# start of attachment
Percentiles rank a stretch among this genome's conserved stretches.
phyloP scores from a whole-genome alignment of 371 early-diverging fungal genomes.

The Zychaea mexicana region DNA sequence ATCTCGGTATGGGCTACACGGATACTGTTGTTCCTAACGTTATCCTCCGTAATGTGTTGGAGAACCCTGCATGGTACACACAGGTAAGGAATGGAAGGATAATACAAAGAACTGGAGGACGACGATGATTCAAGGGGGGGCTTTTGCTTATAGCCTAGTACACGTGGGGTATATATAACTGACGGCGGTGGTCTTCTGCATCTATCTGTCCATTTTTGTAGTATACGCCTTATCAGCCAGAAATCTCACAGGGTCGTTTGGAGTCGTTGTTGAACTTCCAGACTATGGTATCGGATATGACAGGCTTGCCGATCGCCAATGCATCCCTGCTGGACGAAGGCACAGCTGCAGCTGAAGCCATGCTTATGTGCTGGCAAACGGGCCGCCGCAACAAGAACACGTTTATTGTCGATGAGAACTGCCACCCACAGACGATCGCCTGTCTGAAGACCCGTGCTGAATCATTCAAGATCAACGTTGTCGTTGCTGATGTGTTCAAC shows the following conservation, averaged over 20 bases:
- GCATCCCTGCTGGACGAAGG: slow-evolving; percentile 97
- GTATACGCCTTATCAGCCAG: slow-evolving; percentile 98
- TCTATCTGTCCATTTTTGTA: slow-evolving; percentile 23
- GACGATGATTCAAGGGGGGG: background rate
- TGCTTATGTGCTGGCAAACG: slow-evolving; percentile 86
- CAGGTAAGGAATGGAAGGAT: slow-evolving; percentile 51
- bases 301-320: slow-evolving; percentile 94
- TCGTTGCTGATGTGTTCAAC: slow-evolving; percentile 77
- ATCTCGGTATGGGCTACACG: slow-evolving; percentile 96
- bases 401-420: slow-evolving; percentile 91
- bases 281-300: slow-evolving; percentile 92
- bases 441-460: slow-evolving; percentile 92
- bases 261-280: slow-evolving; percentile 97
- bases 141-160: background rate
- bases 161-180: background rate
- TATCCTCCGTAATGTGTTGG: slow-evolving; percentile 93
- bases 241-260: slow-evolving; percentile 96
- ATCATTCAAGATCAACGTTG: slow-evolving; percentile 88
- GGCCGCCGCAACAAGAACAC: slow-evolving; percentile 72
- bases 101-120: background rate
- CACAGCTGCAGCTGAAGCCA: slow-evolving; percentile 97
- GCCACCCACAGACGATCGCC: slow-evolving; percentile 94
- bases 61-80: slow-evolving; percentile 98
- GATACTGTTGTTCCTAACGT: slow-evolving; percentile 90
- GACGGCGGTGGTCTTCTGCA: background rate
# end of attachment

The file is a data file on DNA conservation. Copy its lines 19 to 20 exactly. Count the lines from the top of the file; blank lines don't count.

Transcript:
- TATCCTCCGTAATGTGTTGG: slow-evolving; percentile 93
- bases 241-260: slow-evolving; percentile 96